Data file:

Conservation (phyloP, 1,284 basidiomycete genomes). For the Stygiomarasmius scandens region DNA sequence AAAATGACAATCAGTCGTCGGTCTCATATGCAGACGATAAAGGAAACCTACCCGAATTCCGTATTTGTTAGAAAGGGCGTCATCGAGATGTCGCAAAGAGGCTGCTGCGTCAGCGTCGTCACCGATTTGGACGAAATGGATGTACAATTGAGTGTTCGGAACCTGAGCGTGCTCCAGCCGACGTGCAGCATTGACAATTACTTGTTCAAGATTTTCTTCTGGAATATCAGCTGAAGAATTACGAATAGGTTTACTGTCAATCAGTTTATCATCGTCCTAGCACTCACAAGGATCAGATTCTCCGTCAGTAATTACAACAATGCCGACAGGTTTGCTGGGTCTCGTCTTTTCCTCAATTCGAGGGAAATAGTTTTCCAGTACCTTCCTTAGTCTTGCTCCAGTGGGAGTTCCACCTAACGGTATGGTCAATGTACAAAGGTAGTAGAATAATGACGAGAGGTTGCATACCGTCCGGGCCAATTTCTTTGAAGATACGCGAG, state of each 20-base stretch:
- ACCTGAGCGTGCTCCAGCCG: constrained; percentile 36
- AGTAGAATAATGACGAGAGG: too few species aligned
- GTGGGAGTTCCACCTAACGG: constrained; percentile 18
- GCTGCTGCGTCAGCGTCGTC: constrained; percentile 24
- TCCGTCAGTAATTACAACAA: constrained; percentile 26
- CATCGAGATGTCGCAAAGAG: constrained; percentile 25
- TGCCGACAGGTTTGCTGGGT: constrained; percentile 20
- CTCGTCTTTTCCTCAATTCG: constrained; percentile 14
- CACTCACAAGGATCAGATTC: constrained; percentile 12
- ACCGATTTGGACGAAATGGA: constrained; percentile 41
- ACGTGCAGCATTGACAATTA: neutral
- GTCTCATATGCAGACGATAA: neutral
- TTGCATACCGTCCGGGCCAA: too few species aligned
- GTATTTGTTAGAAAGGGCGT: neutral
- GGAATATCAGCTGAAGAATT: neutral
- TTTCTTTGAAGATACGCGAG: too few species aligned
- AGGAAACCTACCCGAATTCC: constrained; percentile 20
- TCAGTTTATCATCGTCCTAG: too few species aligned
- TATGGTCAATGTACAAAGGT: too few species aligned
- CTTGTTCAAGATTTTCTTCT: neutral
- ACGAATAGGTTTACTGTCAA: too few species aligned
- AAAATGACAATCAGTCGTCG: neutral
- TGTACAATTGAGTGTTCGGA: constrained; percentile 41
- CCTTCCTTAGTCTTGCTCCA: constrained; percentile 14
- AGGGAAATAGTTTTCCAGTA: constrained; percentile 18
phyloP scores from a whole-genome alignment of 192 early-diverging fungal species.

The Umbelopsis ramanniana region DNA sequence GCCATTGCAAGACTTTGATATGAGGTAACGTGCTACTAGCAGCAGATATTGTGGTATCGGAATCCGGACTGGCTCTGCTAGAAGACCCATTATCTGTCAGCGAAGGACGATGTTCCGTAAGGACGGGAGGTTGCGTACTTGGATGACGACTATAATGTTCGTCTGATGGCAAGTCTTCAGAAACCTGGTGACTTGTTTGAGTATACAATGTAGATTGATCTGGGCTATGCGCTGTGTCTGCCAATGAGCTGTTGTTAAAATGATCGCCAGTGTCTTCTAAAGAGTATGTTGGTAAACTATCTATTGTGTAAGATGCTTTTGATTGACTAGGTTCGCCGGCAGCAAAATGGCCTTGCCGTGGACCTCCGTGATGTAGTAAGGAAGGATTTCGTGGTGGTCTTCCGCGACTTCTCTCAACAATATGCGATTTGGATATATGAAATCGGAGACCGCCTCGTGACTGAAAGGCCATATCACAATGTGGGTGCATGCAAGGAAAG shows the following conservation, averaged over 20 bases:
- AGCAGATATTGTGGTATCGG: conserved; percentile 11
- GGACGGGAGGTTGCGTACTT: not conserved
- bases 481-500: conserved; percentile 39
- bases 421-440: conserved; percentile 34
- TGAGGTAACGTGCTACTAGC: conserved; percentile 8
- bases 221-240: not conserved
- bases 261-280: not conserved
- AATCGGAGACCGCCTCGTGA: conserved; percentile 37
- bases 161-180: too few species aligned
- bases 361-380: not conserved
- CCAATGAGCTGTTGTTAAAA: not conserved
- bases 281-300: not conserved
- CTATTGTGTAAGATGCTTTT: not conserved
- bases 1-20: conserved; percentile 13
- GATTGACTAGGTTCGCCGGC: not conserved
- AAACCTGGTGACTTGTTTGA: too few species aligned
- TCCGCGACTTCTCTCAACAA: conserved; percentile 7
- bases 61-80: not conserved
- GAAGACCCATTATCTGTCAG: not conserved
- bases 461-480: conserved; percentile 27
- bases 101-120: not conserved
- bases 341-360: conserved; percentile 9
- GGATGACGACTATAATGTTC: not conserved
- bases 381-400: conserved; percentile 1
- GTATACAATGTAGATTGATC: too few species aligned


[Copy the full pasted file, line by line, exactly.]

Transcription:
Conservation (phyloP, 1,284 basidiomycete genomes). For the Stygiomarasmius scandens region DNA sequence AAAATGACAATCAGTCGTCGGTCTCATATGCAGACGATAAAGGAAACCTACCCGAATTCCGTATTTGTTAGAAAGGGCGTCATCGAGATGTCGCAAAGAGGCTGCTGCGTCAGCGTCGTCACCGATTTGGACGAAATGGATGTACAATTGAGTGTTCGGAACCTGAGCGTGCTCCAGCCGACGTGCAGCATTGACAATTACTTGTTCAAGATTTTCTTCTGGAATATCAGCTGAAGAATTACGAATAGGTTTACTGTCAATCAGTTTATCATCGTCCTAGCACTCACAAGGATCAGATTCTCCGTCAGTAATTACAACAATGCCGACAGGTTTGCTGGGTCTCGTCTTTTCCTCAATTCGAGGGAAATAGTTTTCCAGTACCTTCCTTAGTCTTGCTCCAGTGGGAGTTCCACCTAACGGTATGGTCAATGTACAAAGGTAGTAGAATAATGACGAGAGGTTGCATACCGTCCGGGCCAATTTCTTTGAAGATACGCGAG, state of each 20-base stretch:
- ACCTGAGCGTGCTCCAGCCG: constrained; percentile 36
- AGTAGAATAATGACGAGAGG: too few species aligned
- GTGGGAGTTCCACCTAACGG: constrained; percentile 18
- GCTGCTGCGTCAGCGTCGTC: constrained; percentile 24
- TCCGTCAGTAATTACAACAA: constrained; percentile 26
- CATCGAGATGTCGCAAAGAG: constrained; percentile 25
- TGCCGACAGGTTTGCTGGGT: constrained; percentile 20
- CTCGTCTTTTCCTCAATTCG: constrained; percentile 14
- CACTCACAAGGATCAGATTC: constrained; percentile 12
- ACCGATTTGGACGAAATGGA: constrained; percentile 41
- ACGTGCAGCATTGACAATTA: neutral
- GTCTCATATGCAGACGATAA: neutral
- TTGCATACCGTCCGGGCCAA: too few species aligned
- GTATTTGTTAGAAAGGGCGT: neutral
- GGAATATCAGCTGAAGAATT: neutral
- TTTCTTTGAAGATACGCGAG: too few species aligned
- AGGAAACCTACCCGAATTCC: constrained; percentile 20
- TCAGTTTATCATCGTCCTAG: too few species aligned
- TATGGTCAATGTACAAAGGT: too few species aligned
- CTTGTTCAAGATTTTCTTCT: neutral
- ACGAATAGGTTTACTGTCAA: too few species aligned
- AAAATGACAATCAGTCGTCG: neutral
- TGTACAATTGAGTGTTCGGA: constrained; percentile 41
- CCTTCCTTAGTCTTGCTCCA: constrained; percentile 14
- AGGGAAATAGTTTTCCAGTA: constrained; percentile 18
phyloP scores from a whole-genome alignment of 192 early-diverging fungal species.

The Umbelopsis ramanniana region DNA sequence GCCATTGCAAGACTTTGATATGAGGTAACGTGCTACTAGCAGCAGATATTGTGGTATCGGAATCCGGACTGGCTCTGCTAGAAGACCCATTATCTGTCAGCGAAGGACGATGTTCCGTAAGGACGGGAGGTTGCGTACTTGGATGACGACTATAATGTTCGTCTGATGGCAAGTCTTCAGAAACCTGGTGACTTGTTTGAGTATACAATGTAGATTGATCTGGGCTATGCGCTGTGTCTGCCAATGAGCTGTTGTTAAAATGATCGCCAGTGTCTTCTAAAGAGTATGTTGGTAAACTATCTATTGTGTAAGATGCTTTTGATTGACTAGGTTCGCCGGCAGCAAAATGGCCTTGCCGTGGACCTCCGTGATGTAGTAAGGAAGGATTTCGTGGTGGTCTTCCGCGACTTCTCTCAACAATATGCGATTTGGATATATGAAATCGGAGACCGCCTCGTGACTGAAAGGCCATATCACAATGTGGGTGCATGCAAGGAAAG shows the following conservation, averaged over 20 bases:
- AGCAGATATTGTGGTATCGG: conserved; percentile 11
- GGACGGGAGGTTGCGTACTT: not conserved
- bases 481-500: conserved; percentile 39
- bases 421-440: conserved; percentile 34
- TGAGGTAACGTGCTACTAGC: conserved; percentile 8
- bases 221-240: not conserved
- bases 261-280: not conserved
- AATCGGAGACCGCCTCGTGA: conserved; percentile 37
- bases 161-180: too few species aligned
- bases 361-380: not conserved
- CCAATGAGCTGTTGTTAAAA: not conserved
- bases 281-300: not conserved
- CTATTGTGTAAGATGCTTTT: not conserved
- bases 1-20: conserved; percentile 13
- GATTGACTAGGTTCGCCGGC: not conserved
- AAACCTGGTGACTTGTTTGA: too few species aligned
- TCCGCGACTTCTCTCAACAA: conserved; percentile 7
- bases 61-80: not conserved
- GAAGACCCATTATCTGTCAG: not conserved
- bases 461-480: conserved; percentile 27
- bases 101-120: not conserved
- bases 341-360: conserved; percentile 9
- GGATGACGACTATAATGTTC: not conserved
- bases 381-400: conserved; percentile 1
- GTATACAATGTAGATTGATC: too few species aligned